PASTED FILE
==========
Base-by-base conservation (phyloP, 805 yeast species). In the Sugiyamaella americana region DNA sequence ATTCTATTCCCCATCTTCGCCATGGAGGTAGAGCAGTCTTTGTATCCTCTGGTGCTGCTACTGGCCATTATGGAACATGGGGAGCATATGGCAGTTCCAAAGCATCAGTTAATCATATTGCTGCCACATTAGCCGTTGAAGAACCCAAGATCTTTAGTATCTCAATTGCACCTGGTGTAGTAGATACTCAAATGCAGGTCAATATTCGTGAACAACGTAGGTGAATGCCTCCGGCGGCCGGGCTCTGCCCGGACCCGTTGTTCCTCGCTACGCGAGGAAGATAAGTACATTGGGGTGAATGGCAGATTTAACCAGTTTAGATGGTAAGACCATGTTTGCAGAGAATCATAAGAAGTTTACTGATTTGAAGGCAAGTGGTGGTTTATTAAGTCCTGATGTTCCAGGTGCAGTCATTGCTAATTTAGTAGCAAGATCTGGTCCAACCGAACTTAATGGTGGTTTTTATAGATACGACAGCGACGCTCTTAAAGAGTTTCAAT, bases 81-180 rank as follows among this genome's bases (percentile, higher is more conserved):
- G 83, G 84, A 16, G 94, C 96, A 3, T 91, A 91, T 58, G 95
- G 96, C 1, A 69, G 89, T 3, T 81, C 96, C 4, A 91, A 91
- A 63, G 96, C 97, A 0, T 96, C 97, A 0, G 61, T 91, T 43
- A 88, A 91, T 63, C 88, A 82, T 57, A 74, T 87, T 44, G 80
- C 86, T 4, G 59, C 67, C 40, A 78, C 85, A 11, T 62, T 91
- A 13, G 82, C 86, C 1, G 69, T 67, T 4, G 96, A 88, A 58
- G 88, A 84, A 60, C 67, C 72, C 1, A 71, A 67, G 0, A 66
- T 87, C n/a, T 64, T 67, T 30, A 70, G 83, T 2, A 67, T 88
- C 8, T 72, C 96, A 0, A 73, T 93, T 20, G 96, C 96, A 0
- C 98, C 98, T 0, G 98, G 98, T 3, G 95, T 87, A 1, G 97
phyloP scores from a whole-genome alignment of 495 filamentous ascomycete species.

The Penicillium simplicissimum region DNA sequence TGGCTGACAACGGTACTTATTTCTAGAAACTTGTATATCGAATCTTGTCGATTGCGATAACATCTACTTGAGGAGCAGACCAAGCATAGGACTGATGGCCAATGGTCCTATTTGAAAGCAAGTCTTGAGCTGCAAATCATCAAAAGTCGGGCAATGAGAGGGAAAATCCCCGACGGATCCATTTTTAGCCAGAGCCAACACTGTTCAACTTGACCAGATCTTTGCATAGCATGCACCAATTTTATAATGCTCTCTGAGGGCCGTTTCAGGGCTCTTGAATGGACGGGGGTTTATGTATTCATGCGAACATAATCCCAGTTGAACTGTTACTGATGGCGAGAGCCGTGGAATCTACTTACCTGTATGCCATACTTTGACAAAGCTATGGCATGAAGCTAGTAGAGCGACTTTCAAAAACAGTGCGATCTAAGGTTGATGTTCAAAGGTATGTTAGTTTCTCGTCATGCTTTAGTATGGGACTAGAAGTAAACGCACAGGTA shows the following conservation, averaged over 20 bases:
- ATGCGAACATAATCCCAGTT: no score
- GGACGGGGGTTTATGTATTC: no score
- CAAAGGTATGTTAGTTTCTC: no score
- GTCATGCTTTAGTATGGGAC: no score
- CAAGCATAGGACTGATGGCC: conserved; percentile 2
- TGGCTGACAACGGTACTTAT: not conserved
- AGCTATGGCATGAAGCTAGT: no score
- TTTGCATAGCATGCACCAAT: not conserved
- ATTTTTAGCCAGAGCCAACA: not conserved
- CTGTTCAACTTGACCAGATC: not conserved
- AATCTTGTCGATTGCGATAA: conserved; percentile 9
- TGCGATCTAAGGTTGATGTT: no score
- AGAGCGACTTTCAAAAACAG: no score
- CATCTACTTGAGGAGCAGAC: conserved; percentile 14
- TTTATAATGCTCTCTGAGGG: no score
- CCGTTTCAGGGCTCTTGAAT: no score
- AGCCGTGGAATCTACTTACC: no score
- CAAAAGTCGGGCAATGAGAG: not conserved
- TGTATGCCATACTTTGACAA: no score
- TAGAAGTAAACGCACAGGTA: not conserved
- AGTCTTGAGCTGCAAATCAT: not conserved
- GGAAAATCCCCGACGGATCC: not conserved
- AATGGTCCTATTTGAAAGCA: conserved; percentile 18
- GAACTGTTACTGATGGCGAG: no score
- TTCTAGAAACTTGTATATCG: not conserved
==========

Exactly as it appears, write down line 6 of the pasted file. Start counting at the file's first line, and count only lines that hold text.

- C 86, T 4, G 59, C 67, C 40, A 78, C 85, A 11, T 62, T 91